For purposes of determining their sufficiency against general demurrer, the allegations of a petition must be taken as true. Accordingly, we must regard as true paragraph 7, which alleges that "Neither the petitioner nor her predecessors in title have ever conveyed to the city ... any easement or title to said property, and the city ... does not have any right, title or interest therein, and neither has this property been dedicated to the public." Likewise, we must accept as true paragraph 8, which alleges "That the alleged street or alley exists only in the plan of the city ... and has not been actually opened, worked by the municipal authorities and used by the general public, but, on the contrary, has been in private occupation for thirty or forty years."
From these allegations we must conclude that the city's order requiring petitioner to abate the so-called nuisance was a nullity. We, therefore, reject the defendants' contention that their general demurrer was erroneously overruled because the petitioner had an adequate remedy at law by certiorari from the order of the city.
In Bryans v. Almand, 87 Ga. 564 (13 SE 554), this court held: "While the municipal authorities of a city or town may, on the complaint of a citizen, cause an obstruction to be removed from any public street in actual use by the public, yet where a street exists only in the plan of such city or town, and has not been actually opened, worked by the municipal authorities and used by the public, but on the contrary, has been in private occupation for thirty or forty years, this mode of procedure is not available." (Emphasis ours.)
In Robins v. McGehee, 127 Ga. 431 (56 SE 461) (one Justice absent), this court quoted and followed the foregoing ruling from the Bryans case, 87 Ga. 564, supra. It observed that "The rationale of the principle that an obstruction in a street may be summarily abated is upon the theory that the obstruction of a public street is a nuisance. It is not until a street has been defined *207 by survey and laid out and opened by work that it becomes a street. There must be a street to be obstructed before the structure alleged to be an obstruction amounts to a nuisance." P. 436. There, as in the present case, the property owner filed an equitable petition against the city authorities to restrain them from removing what was claimed to be an obstruction of a street. The evidence showed that while the street appeared on the plan of the town, "that part of the street alleged to have been obstructed had never been opened." This court reversed the denial of the injunction.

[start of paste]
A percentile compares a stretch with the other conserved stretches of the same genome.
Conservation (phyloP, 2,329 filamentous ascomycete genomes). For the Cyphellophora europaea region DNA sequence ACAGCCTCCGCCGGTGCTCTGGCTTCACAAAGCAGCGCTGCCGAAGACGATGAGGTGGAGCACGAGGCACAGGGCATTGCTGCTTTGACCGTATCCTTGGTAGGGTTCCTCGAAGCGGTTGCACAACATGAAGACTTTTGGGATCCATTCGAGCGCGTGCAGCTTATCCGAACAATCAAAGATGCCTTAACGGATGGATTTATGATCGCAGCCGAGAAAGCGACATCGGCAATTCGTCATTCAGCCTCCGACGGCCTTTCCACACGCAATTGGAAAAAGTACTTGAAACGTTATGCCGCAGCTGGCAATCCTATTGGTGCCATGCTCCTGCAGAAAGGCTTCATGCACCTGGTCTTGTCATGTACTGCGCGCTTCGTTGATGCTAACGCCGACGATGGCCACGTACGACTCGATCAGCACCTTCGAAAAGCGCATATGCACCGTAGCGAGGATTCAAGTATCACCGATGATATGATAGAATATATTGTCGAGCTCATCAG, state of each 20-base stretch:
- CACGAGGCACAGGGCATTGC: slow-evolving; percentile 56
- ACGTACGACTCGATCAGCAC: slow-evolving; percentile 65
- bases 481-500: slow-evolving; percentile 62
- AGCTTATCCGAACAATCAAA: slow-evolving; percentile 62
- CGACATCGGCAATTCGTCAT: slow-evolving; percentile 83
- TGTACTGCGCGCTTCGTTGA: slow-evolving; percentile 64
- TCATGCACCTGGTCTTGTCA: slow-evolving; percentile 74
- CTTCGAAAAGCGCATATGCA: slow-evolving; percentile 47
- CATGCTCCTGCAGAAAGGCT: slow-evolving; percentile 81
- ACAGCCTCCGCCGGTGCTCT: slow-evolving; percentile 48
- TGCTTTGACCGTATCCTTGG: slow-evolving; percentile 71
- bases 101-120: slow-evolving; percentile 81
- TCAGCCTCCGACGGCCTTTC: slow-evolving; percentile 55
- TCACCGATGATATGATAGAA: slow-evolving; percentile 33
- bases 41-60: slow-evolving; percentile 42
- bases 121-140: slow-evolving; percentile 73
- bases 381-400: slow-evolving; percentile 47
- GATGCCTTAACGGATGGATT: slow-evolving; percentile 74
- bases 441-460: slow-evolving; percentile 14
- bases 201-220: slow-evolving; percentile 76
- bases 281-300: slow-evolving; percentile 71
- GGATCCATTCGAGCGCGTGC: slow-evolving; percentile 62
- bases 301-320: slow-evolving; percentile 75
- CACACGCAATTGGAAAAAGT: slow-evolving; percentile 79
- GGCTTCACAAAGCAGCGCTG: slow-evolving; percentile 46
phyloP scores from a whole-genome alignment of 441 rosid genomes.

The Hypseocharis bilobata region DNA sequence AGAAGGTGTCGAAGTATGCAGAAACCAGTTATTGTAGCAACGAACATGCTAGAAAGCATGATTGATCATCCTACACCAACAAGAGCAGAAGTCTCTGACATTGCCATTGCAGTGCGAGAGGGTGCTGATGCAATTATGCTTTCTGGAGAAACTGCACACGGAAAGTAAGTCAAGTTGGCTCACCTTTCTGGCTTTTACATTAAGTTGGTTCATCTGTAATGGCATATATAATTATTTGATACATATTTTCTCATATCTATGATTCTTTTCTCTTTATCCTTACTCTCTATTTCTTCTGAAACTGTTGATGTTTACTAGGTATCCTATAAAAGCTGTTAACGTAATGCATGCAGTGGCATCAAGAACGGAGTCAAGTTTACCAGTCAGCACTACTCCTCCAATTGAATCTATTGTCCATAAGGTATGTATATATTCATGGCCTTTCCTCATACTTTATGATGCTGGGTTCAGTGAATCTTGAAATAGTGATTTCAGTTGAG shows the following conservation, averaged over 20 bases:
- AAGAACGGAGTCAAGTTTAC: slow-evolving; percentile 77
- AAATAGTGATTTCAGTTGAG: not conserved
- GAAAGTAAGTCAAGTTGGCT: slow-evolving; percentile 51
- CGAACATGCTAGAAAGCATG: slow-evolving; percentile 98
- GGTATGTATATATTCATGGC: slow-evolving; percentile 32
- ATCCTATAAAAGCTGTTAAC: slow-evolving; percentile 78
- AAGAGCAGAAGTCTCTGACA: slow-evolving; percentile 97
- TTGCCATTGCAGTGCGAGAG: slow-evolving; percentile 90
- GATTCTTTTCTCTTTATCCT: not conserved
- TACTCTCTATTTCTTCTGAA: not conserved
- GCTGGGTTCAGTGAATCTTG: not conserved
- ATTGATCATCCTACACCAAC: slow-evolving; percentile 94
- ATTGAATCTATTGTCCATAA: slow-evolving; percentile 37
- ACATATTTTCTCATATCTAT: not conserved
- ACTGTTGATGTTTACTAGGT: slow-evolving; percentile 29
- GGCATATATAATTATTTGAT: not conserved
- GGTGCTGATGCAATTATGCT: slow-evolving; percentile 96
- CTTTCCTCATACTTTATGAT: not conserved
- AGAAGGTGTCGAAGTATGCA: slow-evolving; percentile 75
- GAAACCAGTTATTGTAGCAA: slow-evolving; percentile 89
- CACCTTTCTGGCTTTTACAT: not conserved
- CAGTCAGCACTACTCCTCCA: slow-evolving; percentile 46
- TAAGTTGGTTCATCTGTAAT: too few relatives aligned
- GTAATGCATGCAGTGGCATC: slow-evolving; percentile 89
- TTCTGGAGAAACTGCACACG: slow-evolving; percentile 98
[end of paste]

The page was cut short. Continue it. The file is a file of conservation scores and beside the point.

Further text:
In view of these holdings, and the allegations referred to above, the abatement proceeding was not a procedure available to the city, and therefore its order therein was void and of no effect. It is well established that certiorari will not lie to set aside a void, as distinguished from an erroneous, judgment. Levadas v. Beach, 117 Ga. 178 (2) (43 SE 418). Therefore, the petitioner did not have an adequate remedy at law by certiorari from the order of the city.
The trial court properly overruled the general demurrer.
Judgment affirmed. All the Justices concur.